Preparing For Ice Fishing
Many people have never experienced fishing beyond what goes on at the lake during the summer. Avid anglers know about a whole other world of fishing waiting for them once the temperature drops. Ice fishing is a fantastic winter sport and an excellent family activity. Itís cheap, itís easy, and itís fun to do. Here is some basic information about ice fishing in the winter:
Dress warmly, more since than usual. Ice fishing takes place in the ajar, which means that winds will be noticeable and can be a factor in comfort. You should have plenty of layers beneath a windproof coat Ė itís best to need to take off layers than not have enough from the start, as cooling down is easier than warming up. If the temperature is not very cold and no wind is present, you will probably be able to take your coat off and remove a few layers.
Waterproof boots are a good idea, as are thick, waterproof gloves. A good pair of mitts and a spare set ( just in case ) are fine too. A neck warmer and a hat are a must. Also, watch out for sunburn Ė the reflection of the sunís rays on the snow and ice can pack a double whammy and leave you with a red face. Your eyes will also take a hit from the combination of sun and snow, and so wear sunglasses to avoid eye damage.
There is not highly equipment involved in ice fishing. If you choose an outfitter, they will supply you with everything you need from drilled holes to lines to bait. Many people like to purchase their own ice - fishing equipment for convenienceís gain, but itís best to dispense the sport a couple of tries to see if you really enjoy it before compellation to the store. If you do decide to buy your own ice - fishing equipment, here is what you will need:
An ice auger for drilling holes will be your biggest expense. There are hand - cranked models that can cost about $100 or gas - powered ones that ring in around $300. Hand - cranked models may be attractive for small budgets but they can be very tiring to use and demand a certain market price of strength and stamina. It will also be difficult to open a number of holes in a pygmy amount of time. Gas - powered models are easier and faster, cutting through ice very quickly, but they can be bulky to manipulate, though there are smaller models hitting the market each year.
Beyond the ice auger, you will need lines. There are traditional stick models that are very simple in construction or rod and reel models. Both models can be jigged manually to attract fish or can be affixed in the snow or on a frame so that you donít have to provide hands - on attention. Fishing lines are not a crowded expense and lower - end models cost less than $10 each. Flags and gimmicks of higher - end models donít really disturb results.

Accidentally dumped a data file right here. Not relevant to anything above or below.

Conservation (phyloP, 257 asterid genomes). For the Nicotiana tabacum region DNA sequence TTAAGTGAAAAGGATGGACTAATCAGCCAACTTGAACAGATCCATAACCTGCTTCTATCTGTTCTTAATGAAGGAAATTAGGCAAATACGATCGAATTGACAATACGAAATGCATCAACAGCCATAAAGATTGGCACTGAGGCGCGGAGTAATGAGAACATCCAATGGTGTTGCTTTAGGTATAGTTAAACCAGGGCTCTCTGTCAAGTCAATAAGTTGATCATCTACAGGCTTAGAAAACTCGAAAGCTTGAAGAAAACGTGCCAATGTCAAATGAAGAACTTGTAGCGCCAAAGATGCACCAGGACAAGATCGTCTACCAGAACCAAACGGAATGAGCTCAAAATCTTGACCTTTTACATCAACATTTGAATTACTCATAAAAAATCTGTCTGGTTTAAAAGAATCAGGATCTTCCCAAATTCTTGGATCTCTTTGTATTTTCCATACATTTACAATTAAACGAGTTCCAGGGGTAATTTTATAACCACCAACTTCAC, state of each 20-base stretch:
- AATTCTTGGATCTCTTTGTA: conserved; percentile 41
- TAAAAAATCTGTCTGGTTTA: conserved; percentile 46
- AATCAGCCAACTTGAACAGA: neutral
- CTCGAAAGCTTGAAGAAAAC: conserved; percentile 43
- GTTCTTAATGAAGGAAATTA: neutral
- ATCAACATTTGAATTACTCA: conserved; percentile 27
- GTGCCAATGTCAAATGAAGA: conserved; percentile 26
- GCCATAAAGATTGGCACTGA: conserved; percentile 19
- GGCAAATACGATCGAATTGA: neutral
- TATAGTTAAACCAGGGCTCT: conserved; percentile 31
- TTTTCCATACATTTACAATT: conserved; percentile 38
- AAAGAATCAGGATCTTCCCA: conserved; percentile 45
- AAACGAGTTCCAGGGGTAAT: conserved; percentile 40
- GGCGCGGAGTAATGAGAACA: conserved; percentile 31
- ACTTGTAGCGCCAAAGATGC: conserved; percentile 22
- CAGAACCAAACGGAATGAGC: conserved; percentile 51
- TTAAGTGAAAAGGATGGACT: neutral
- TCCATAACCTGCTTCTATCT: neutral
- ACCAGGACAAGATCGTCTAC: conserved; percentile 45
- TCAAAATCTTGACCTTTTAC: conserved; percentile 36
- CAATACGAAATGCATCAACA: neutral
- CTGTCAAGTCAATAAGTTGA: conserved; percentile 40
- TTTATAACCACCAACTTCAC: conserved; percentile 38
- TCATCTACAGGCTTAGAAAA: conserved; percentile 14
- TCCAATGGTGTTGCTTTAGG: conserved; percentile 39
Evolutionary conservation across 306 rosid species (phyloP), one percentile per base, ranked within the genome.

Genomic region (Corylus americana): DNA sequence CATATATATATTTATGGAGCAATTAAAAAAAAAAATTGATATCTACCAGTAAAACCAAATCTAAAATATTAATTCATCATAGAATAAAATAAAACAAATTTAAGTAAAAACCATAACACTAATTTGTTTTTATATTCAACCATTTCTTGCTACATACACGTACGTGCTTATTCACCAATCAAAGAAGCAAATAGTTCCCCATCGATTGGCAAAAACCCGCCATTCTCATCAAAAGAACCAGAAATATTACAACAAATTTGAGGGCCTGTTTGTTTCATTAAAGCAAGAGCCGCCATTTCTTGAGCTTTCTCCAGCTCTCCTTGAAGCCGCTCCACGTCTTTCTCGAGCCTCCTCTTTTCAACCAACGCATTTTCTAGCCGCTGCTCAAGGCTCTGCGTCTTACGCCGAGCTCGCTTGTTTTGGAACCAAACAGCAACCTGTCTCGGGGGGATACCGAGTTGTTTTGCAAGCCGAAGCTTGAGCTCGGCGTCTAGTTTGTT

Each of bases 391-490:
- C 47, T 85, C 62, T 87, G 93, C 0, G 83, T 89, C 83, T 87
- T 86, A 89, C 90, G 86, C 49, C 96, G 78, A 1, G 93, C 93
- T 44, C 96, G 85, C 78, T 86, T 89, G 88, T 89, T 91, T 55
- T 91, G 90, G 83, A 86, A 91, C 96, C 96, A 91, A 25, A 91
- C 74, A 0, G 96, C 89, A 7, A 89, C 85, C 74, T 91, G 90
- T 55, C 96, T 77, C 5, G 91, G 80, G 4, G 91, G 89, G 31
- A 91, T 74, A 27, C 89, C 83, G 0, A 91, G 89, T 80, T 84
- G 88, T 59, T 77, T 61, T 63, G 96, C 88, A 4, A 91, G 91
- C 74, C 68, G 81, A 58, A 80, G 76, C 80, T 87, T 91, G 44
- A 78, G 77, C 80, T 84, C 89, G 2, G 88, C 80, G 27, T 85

The last few accessories are very cheap ( less than $10 each ) and easy to obtain. Youíll need a bucket to hold your bait ( usually live minnows ), a net for scooping, an ice spoon to withdraw slush from holes when they start to freeze over, and a second bucket to turn over for an impromptu seat. Small hot pads tucked into your mitts or pockets will help to keep fingers warm, as putting minnows on hooks usually requires bare hands in frigid temperatures.
When you head out for your day, bring a lunch and some snacks as well as something to drink. The fresh air will leave you hungrier than usual. Avoid drinking alcohol, as itís quite easy to force overboard in the cold air and not notice the effects of one too many until itís too late. In addition, alcohol tends to lower the bodyís temperature and makes it difficult to stay warm.
Be sure that the ice is safe to walk or drive on. Test the thickness and keep an eye out for water or any attractive areas. The recommended thickness of ice for walking on is 6 inches. If you are planning to barrage a vehicle onto the ice, wait until the thickness is well over 10 inches. Never drive briskly on ice, even when thickness isnít an affair, as ice is flexible and the weight of a vehicle creates an air bubble in front of the car. An automobile moving too quickly can drive over the air pipe dream. With no water support beneath, the ice can easily break beneath your vehicle.